I did everything I could think of (short of sitting in the distributors' offices myself and refusing to leave or eat until someone took Lovers and Liars off my hands) to try and get a distributor interested in the film. I hit every major festival, and a few minor ones too, but not a one wanted to screen my little movie. I did mass mailings to Producer's Reps [these are the middle man who sell your films to distributors for a percentage of the sale price], but the letters just came back 'Return To Sender/Won't Accept'.
You'd think after fifteen years in the business that my connections (ha!) would lead me to find someone, somewhere, who would help me sell the film. Well, I learned the hard way that no one wants to help you do anything in this town.. they only want you to help them.
On top of that, no one in the film industry wants to take a chance on anything different or unique anyway, so what was the point of struggling to get the industry to see my work?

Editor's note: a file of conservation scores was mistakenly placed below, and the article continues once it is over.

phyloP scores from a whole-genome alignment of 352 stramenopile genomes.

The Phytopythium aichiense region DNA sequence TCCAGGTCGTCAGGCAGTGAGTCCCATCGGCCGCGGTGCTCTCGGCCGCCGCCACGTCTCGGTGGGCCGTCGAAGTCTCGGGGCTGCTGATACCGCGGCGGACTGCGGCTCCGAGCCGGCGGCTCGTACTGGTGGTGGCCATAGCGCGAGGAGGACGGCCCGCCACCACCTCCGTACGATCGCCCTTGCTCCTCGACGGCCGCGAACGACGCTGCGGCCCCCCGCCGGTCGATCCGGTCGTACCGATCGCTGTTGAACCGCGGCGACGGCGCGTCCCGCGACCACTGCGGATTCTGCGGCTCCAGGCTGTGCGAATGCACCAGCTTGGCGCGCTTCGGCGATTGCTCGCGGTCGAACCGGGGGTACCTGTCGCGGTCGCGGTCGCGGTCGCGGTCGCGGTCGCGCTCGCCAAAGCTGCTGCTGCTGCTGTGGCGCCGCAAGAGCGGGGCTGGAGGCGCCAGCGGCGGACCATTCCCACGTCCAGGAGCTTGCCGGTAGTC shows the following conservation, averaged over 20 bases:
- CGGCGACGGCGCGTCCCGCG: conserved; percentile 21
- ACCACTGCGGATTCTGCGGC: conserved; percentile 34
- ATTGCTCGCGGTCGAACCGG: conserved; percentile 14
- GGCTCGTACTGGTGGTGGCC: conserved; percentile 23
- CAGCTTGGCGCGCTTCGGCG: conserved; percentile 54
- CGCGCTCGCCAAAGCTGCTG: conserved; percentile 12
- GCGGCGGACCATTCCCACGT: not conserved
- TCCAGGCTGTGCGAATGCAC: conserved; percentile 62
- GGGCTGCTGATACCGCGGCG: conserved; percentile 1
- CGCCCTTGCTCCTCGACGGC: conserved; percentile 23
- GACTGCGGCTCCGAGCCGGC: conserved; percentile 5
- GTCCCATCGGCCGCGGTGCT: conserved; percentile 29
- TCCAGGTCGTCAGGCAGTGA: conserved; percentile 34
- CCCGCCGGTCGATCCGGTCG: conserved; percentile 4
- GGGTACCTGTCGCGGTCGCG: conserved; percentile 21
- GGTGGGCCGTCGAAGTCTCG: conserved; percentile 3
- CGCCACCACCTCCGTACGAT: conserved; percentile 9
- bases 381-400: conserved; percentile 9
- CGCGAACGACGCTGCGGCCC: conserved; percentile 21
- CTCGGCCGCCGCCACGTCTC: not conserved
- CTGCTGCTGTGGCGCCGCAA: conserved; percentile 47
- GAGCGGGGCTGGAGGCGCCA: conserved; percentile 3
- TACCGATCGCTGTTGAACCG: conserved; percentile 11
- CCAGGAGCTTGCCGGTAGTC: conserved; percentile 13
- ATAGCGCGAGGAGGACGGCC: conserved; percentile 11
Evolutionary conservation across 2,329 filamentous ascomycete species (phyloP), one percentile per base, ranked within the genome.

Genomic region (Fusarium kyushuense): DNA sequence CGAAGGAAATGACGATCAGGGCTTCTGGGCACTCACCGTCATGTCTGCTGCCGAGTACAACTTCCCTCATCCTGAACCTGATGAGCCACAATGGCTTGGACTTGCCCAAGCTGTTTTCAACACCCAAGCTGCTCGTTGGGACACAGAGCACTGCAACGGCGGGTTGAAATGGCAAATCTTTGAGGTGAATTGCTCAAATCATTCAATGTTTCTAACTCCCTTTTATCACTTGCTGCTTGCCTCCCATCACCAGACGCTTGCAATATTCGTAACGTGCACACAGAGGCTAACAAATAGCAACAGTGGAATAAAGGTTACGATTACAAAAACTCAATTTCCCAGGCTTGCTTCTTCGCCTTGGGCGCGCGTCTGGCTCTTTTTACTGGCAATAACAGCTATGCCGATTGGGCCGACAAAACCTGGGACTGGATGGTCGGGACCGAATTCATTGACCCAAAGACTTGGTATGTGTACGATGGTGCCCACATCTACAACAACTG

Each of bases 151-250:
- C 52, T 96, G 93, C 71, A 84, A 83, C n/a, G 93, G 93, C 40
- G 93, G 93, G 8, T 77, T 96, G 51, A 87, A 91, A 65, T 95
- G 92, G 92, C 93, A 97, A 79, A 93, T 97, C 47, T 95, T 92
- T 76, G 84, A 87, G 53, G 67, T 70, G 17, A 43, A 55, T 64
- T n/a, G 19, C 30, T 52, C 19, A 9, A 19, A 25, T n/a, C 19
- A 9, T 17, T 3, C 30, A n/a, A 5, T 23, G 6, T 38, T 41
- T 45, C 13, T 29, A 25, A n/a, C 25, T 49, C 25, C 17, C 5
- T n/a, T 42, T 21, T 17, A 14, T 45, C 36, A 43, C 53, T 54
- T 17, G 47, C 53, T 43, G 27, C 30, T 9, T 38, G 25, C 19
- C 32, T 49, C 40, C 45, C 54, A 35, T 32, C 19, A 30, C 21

All anyone in the Entertainment industry wants to do is sit and count their profit margins. So, they hire all these guys and gals with MBAs---i.e., people who know business, but have no creative experience, at all --to make the creative decisions that govern the kind of film and television we, as viewers, watch. That's like saying you want an undertaker to do the short order cooking at your local diner. God knows what kind of congealed body part you'd get on your omelet.
Sadly, I've come to the conclusion that we don't live in a society where creativity is hailed; we live in a world where it is out and out discouraged. Which means amazing, new ideas are stillborn in favor of blockbuster sequels and remakes.
It was a horrible epiphany, but I finally realized that there isn't a place for me and my creations in the mainstream film world. If I wanted to get my film out there, I was going to have to do it myself.
I've self-distributed before. My little Indie film, Chance, did very well when I sold it online. I made my investment back and was able to start a little fund for producing the next film.
So, here I am five years later, back in the same situation, preparing to do it all over again.
But this time, I want to change my mindset. Instead of looking at what I don't have, I want to look at what I do have, namely a hardcore, loyal base of fans who loved my first film and are very excited to see what else I can come up with creatively.